Today we had a full day with three technical visits around Geneva.  Our first stop was to Chopard, a family-owned luxury watch, jewelry, and accessory company.   The company produces 75,000 pieces daily with 1700 people in their organization worldwide.  Almost all of their products are produced in house, something of a rarity for today’s manufacturers

Touring the company was an extremely unique experience.  First off, the fact that we got in at all is quite an accomplishment.   Chopard typically does not do any tours and rarely lets even their best clients in.  To give you an idea of a one-time client, a Chopard watch values anywhere between $3,000 to $500,000.  Their best clients definitely have more than one little watch.

We actually were able to get behind the doors to see how their products were made were made, from the fusion and melting of the gold which they buy in bricks from the bank, to the design centers, and to the rooms where they cut the stones and hand assemble each watch by hand. At times we were able to hold the gold bars and pass around the diamonds and other precious gems for a close look.  At one time, I easily had $40,000 just sitting in my hand.  And, seeing the skills the crafters have for finite detail is nearly unbelievable.

The most impressive part of this company was the fact that it is still family run despite the size and representation of the organization.  Chopard still sponsors several events from having part in the Oscars to helping AIDs organizations.  At the end, the CEO of Chopard took the time to come out to talk to us personally and answer any questions.  I would have to say, if you have a few extra grand just lying around, Chopard is the place to use it.

Monday, May 10, 2010

The Wrong Way Up

After the Nestle visit, we had a quick lunch and it was off to Charmonix, France, home of Mont Blanc the tallest mountain in Europe.  My main goal was to climb to the top, but well, I didn’t quite achieve that goal today.  First off, a few of us purchased train tickets to for a trip to the top.  With our amazing French we were able to buy the wrong tickets for a hour tour ride to basically nowhere.  Luckily, we were able to get a refund to the right ride up.  By the right ride up, I mean a lift to the wrong mountain and not all the way up.  Apparently Mont Blanc is unclimbable, at least by amateurs.  It also was cloudy and a bit stormy so the lifts were going up and down irregularly and there was zero visibility.  So, instead I ended up getting some last minute shopping done, mostly gifts to bring home.  Something I really need to do, so maybe this all was just a sign.

I can’t say France was my favorite place.  The city and scenery was quite nice, but the people weren’t necessarily the friendliest.  Or, at least not from what I saw. You can definitely tell the image of the French and their take on Americans, however we made the best of it, despite the language barrier.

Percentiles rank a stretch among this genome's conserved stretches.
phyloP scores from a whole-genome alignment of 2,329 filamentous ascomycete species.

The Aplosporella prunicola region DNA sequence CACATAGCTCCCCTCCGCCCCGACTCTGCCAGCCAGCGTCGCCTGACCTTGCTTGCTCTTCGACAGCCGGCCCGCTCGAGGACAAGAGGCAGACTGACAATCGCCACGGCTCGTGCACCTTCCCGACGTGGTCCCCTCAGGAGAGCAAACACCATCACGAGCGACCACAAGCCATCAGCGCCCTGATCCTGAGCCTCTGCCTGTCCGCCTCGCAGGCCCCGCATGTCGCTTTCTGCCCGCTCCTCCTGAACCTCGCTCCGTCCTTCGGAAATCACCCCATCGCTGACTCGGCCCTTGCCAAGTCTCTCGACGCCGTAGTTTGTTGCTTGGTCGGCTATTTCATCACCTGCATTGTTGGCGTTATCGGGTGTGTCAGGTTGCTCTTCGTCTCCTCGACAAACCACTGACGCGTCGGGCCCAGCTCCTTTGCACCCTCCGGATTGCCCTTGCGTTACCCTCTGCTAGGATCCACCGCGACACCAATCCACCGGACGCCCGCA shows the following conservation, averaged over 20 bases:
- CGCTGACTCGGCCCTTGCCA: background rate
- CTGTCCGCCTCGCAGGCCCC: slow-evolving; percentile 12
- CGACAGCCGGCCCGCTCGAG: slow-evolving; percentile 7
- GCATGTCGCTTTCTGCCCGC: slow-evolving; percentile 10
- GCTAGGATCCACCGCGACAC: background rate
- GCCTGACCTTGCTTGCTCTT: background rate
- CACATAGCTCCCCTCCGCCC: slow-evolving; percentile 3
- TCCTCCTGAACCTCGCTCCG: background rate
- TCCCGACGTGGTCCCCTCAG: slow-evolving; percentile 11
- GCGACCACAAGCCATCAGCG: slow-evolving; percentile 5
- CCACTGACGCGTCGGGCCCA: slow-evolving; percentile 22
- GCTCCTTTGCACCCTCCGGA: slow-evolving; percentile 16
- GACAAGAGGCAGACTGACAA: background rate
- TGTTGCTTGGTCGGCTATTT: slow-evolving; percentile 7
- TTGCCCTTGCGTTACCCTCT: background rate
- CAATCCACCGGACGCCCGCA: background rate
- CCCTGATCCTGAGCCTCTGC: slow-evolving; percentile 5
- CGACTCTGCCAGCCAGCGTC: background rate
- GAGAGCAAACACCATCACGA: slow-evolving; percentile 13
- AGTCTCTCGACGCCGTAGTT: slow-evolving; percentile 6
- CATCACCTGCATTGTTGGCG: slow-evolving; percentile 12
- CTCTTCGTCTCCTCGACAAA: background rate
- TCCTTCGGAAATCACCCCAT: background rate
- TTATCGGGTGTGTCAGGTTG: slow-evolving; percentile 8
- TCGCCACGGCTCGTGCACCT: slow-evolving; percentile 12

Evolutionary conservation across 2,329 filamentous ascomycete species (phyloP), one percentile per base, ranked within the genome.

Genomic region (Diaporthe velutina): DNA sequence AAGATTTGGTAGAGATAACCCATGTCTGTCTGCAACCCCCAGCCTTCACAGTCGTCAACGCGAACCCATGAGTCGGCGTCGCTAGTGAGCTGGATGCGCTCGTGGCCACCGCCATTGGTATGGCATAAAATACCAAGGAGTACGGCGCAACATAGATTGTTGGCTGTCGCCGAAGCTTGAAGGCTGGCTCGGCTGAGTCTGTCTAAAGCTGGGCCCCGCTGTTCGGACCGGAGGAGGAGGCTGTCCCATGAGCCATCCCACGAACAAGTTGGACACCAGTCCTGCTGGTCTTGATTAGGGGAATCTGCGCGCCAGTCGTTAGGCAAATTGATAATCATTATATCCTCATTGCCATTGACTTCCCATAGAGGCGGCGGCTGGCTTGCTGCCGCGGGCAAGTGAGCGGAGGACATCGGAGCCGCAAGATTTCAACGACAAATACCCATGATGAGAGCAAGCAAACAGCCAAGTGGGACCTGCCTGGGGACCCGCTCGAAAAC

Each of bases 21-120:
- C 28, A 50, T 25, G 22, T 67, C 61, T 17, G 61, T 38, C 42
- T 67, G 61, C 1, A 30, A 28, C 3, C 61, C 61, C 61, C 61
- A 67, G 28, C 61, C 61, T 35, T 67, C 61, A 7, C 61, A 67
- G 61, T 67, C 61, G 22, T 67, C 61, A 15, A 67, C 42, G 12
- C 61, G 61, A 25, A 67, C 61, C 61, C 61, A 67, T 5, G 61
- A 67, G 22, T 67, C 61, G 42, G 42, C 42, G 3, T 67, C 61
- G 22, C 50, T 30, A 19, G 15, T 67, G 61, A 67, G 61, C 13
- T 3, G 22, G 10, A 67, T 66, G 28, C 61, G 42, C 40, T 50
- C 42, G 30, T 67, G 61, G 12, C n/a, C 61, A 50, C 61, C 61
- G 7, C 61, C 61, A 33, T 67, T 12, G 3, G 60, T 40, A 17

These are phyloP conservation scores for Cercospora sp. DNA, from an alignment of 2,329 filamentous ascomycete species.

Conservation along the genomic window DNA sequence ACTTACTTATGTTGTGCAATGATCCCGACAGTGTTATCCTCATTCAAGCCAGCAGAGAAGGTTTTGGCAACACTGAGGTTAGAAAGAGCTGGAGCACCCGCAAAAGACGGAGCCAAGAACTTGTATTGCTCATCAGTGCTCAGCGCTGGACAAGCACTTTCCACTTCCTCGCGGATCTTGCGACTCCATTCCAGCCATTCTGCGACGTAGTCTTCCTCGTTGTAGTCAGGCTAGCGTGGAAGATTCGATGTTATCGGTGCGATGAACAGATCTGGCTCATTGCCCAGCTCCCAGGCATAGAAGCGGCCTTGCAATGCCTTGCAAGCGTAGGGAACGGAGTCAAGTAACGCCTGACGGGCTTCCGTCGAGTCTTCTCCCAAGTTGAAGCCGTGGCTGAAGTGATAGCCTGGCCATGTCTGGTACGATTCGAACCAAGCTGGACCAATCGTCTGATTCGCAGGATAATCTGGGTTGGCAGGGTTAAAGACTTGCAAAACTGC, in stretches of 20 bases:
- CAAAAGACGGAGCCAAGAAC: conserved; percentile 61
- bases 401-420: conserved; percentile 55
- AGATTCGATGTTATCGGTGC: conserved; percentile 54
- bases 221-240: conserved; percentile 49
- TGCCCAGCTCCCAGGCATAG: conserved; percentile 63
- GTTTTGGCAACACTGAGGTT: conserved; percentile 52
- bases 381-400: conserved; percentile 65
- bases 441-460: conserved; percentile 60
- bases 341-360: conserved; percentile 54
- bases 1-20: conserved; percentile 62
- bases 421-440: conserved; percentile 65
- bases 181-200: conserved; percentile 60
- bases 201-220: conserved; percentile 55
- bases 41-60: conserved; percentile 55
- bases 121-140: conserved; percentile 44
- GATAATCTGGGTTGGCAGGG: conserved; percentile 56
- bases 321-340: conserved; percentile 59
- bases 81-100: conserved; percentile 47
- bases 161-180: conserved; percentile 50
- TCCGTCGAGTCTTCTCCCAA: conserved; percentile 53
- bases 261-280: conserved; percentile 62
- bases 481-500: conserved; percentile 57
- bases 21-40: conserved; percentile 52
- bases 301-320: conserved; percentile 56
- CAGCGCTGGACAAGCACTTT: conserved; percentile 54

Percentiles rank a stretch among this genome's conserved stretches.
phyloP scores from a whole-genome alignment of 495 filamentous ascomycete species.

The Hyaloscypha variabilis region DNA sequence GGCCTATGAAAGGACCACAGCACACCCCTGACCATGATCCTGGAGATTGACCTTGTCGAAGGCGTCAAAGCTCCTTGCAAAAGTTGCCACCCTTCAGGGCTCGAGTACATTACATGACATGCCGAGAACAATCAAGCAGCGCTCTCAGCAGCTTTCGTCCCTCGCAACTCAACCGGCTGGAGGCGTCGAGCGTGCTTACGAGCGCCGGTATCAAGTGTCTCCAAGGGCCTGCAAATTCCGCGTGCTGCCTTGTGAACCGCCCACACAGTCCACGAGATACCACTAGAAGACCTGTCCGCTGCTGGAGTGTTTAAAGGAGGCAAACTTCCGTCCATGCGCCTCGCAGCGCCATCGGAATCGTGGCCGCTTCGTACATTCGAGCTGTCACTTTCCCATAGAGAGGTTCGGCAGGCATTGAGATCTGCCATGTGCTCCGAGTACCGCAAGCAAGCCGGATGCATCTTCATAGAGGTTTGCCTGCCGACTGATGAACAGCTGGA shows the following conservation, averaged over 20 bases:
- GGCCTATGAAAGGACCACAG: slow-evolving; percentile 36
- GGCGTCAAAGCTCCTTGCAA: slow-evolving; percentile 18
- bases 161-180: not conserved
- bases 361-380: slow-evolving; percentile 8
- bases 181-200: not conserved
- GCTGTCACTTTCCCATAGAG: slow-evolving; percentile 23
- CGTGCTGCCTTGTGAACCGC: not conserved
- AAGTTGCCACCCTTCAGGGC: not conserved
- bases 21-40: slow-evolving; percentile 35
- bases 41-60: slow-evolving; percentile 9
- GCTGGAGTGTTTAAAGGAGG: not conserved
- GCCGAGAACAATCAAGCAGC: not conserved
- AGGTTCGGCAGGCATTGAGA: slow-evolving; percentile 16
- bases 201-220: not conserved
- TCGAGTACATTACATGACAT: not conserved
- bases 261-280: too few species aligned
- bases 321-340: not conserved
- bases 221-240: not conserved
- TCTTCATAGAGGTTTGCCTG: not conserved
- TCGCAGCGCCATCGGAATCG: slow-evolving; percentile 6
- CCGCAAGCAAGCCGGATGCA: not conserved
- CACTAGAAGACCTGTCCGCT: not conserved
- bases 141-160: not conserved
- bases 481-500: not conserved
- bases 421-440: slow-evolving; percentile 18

This trip has been full of rain, and we have been told we’ve see some of the worst weather in the area for quite some time.  Still, it was a good chance to just look around at the mountains and valleys and really take in the sites.  The backgrounds are all so beautiful and the buildings filled with such history and character.  It’s hard not to look around and be amazed, and I often wonder if those that see these sights everyday take them for granted. I know there are so many things back home that I begin to take for granted myself, and one of these reasons I love to travel is because it really bring things back into perspective.

Europe is very similar to the US, but still, I realize how lucky I have it back at home and find the things that I miss.  When I lived in South America, being in a third world country, it really showed me the extravagant lives we have been blessed with, and I vowed never to take things for granted again and try to live in limited means.  However, I find myself doing all these things over again and maybe even feel a bit ashamed.   We really need to take time to see how something as mighty as a mountain is nothing without a low valley and begin to give thanks for all the gifts we have been given, even if we don't get to the summit right away.

Germany and France Slideshow

"Good Food, Good Life"

This morning consisted of a tour and meeting with Nestle headquarters in Vevey, Switzerland.  Nestle is a multinational company that is the world leader in nutrition and health components.    The first thing one thinks of when hearing the name Nestle is chocolate.  I know I’m guilty of that, but today I found out that they are much, much more than that.  From Gerber foods to Purina pet chow, Nestle has does it all as far as food and nutrition goes offering over 10,000 products around the world.

The company started when Henri Nestle developed the first milk food for infants in 1867.  This was to save the life of his neighbor’s child, whose mother was unable to breast feed.  Since that start, Nestle has continued to grow through strategic acquisitions and smart product launches following the 60/40 + rule, or that Nestle will not launch a product unless 60% of testers prefer their product to the competition.

Nestle is now the largest company in their industry and holds the highest market share at only 1.7%.  This shows just how much room the organization has to grow.  And they do grow, nearly 5-6% a year.  As it says above, Nestle is a multinational company with 9 nationalities on their Board and 80 nationalities within the corporation.

It was interesting to see Nestle’s strategy, growing from more than just a food provider to a nutrition company focused on health.  One of their two biggest growth areas is with Nestle Professional. These are products focused on convenience, taste, and the ability for out-of-home consumption.  The other product area is the PPPs for developing countries.  These micro-distribution products are smaller sized and cheaper priced for those areas that are still under development.